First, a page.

3. Story held me rapt. Love is there–sometimes even when you can’t see it or think you may have lost it.

    • True, Kirsten. His willingness to travel 450 miles in the night for a $8 ring when he hated wearing jewelry himself told me everything I needed to know about my new husband.

  4. I remember you commenting when I wrote about my wedding ring, Paul’s ring and Tiven’s heart locket. The value is so much more than merely monetary. I now wear my wedding ring on my right ring finger and Paul’s is still on my left thumb. Kevin seems fine with that. Besides, my mom said I can wear them forever if I want to 🙂 I’m not sure when or if I will chose to lay them aside…
    Beautiful post and I will pass it on.

    • Thank you, Patti. I perk up when a wedding ring is mentioned because my own was so significant in its quirky hippy way. Your mom is a wise woman. And Kevin is a good man if he’s willing to allow your relationship with Paul to be where it is. I appreciate your shares and your encouragement. Warmly, Elaine

  5. Beautiful love story! Thank you Elaine for writing it and Patti for sharing it with me.

  6. (((Elaine))) … what a moving piece. Based on what I know of it, the two of you had a very rare and incredibly beautiful union. I’m thankful for your willingness to share your life with all of us – your words never fail to make me think – and even more so, to make me FEEL. I know that Vic is very proud of the woman you are today. xoxox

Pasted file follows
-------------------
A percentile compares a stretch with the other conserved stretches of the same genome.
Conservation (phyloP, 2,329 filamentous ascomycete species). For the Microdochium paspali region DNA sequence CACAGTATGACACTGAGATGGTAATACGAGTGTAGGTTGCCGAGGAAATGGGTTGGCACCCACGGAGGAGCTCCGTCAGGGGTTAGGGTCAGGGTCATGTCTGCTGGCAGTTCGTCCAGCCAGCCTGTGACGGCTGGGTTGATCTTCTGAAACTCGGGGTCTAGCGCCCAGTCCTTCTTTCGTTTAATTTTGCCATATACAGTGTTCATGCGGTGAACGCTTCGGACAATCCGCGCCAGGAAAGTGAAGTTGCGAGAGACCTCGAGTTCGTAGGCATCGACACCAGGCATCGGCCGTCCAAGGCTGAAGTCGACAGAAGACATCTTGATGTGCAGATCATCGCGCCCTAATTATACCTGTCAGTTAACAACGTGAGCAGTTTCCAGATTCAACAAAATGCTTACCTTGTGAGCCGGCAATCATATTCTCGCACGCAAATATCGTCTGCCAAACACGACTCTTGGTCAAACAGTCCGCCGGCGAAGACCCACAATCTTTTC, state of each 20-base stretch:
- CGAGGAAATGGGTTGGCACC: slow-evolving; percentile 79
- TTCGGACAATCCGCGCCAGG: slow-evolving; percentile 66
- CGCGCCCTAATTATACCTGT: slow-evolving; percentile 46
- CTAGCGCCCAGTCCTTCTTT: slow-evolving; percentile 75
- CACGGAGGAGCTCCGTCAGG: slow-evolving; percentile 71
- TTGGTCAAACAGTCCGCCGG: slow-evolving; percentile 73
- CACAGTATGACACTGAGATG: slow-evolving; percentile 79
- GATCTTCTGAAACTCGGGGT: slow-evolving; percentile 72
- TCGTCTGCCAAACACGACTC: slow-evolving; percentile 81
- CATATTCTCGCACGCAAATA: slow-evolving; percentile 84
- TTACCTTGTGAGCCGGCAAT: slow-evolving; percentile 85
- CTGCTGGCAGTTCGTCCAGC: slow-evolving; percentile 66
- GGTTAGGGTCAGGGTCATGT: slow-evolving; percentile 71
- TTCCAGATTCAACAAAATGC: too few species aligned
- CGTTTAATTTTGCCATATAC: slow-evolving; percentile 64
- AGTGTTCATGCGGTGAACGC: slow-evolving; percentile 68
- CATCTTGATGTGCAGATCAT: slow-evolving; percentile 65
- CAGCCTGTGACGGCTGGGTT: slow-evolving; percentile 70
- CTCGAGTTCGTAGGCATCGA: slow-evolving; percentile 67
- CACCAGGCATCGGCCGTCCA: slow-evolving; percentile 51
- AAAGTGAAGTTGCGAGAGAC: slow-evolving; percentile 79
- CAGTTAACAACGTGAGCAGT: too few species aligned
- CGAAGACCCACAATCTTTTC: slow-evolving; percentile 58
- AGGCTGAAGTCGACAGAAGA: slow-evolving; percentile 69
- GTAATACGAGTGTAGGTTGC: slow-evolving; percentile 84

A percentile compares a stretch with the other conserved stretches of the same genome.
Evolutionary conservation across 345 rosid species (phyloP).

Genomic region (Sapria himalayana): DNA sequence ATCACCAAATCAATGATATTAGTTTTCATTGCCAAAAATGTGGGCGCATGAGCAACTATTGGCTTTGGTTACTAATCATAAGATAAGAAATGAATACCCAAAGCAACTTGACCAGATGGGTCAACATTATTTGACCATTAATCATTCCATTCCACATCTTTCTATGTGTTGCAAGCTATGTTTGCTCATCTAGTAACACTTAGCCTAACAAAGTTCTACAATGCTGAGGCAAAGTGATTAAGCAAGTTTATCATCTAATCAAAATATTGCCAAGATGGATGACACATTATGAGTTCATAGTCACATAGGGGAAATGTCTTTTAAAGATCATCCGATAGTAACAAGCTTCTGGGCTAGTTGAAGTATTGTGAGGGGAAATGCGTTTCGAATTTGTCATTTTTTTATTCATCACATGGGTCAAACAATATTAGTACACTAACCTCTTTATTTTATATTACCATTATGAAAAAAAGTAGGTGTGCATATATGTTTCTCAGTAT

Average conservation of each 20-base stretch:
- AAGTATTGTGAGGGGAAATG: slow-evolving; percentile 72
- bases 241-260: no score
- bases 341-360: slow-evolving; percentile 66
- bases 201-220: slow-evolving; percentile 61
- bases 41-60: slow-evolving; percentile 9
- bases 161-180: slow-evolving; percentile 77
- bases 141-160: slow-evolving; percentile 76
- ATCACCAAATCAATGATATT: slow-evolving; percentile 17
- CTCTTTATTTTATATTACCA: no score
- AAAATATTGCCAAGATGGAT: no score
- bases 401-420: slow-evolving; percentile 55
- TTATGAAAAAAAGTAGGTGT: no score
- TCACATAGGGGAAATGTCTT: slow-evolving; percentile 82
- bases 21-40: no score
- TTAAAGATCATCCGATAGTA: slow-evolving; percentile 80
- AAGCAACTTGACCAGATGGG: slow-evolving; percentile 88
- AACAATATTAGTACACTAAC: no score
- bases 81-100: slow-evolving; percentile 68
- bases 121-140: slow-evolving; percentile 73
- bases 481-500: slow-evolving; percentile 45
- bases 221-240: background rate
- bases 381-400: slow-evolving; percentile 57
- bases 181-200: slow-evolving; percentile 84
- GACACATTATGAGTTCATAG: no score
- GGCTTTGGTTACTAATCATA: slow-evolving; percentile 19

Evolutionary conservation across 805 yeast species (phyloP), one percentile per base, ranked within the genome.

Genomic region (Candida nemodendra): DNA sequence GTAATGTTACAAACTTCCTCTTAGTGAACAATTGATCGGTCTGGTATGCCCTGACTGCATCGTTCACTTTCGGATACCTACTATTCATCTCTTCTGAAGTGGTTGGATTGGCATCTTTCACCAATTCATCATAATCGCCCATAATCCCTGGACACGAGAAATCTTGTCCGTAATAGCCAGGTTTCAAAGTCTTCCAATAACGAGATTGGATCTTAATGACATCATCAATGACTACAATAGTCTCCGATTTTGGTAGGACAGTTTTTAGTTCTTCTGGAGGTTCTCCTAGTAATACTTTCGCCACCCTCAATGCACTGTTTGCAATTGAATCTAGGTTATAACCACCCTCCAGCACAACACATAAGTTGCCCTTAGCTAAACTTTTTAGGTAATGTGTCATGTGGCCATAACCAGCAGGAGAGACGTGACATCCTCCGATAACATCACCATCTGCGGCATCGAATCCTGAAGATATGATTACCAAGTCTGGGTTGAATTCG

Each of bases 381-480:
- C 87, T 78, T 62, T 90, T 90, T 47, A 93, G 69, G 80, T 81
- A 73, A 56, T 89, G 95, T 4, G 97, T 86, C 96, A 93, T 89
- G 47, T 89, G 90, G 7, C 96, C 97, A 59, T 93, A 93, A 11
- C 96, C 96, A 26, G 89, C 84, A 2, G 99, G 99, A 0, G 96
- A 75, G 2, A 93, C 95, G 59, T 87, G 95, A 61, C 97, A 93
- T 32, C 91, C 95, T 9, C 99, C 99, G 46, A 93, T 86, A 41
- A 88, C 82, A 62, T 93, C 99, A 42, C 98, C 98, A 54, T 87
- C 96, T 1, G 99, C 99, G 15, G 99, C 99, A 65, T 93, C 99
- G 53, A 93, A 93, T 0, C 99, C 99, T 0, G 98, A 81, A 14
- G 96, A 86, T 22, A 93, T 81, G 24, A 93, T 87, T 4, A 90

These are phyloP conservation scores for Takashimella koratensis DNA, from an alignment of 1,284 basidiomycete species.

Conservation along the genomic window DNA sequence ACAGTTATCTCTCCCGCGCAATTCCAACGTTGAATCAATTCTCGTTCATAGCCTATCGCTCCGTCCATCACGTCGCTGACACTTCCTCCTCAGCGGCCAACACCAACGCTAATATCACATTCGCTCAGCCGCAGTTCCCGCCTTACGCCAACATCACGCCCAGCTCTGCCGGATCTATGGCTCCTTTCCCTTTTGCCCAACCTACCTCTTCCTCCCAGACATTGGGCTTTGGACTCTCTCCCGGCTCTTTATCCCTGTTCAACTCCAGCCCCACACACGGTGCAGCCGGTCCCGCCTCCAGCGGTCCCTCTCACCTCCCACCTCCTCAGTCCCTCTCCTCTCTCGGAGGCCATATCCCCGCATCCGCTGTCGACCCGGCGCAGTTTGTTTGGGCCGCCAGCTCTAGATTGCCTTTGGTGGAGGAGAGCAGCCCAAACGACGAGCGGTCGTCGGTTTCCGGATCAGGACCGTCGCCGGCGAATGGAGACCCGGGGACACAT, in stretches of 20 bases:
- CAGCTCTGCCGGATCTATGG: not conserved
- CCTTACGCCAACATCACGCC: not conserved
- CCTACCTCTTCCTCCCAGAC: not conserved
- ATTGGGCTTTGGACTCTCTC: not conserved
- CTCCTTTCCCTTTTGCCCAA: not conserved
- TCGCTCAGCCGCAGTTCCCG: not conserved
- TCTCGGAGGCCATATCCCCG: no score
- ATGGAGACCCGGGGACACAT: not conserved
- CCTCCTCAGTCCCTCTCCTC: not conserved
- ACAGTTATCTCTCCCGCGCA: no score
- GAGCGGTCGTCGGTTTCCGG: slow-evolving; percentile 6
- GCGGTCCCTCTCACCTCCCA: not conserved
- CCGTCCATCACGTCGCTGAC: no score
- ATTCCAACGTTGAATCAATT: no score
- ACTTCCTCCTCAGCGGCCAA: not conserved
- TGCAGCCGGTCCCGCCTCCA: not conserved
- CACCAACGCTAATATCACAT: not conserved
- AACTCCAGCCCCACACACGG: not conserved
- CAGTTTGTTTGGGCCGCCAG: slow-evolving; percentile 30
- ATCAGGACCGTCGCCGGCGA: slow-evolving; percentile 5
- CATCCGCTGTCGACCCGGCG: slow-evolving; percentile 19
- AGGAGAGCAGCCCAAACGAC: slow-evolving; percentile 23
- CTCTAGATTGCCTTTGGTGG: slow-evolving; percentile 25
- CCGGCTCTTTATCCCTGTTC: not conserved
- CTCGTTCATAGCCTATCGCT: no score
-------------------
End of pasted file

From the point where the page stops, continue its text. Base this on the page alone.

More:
• Our relationship had a feisty side, too. As I’ve written other places, Vic called me a “worthy adversary.” We began our marriage doing encounter groups, Gestalt therapy, and other psychological experiments in 1968 in California. Those experiences taught us to be honest and say the good and the hard things. We didn’t hide or hold grudges, at least not for long. Deep contact right to the end. I’m grateful. I also know I’m developing unused parts of myself as I learn to go it alone.
      Thank you for your wonderful essential work, Ann.

  7. Loved this story. Mine is about to publish on “Plain and Fancy Girl” today–actually in a few hours. What a guy, that Vic, who would drive for hours to placate the love of his life.

    • Thanks, Marian. I’m curious to see if our stories relate. You hint that they do. I’ll check later today. Vic was good at soothing my ruffled feathers, and I was good at cooking his favorite Italian foods. Partnership is a sweet thing.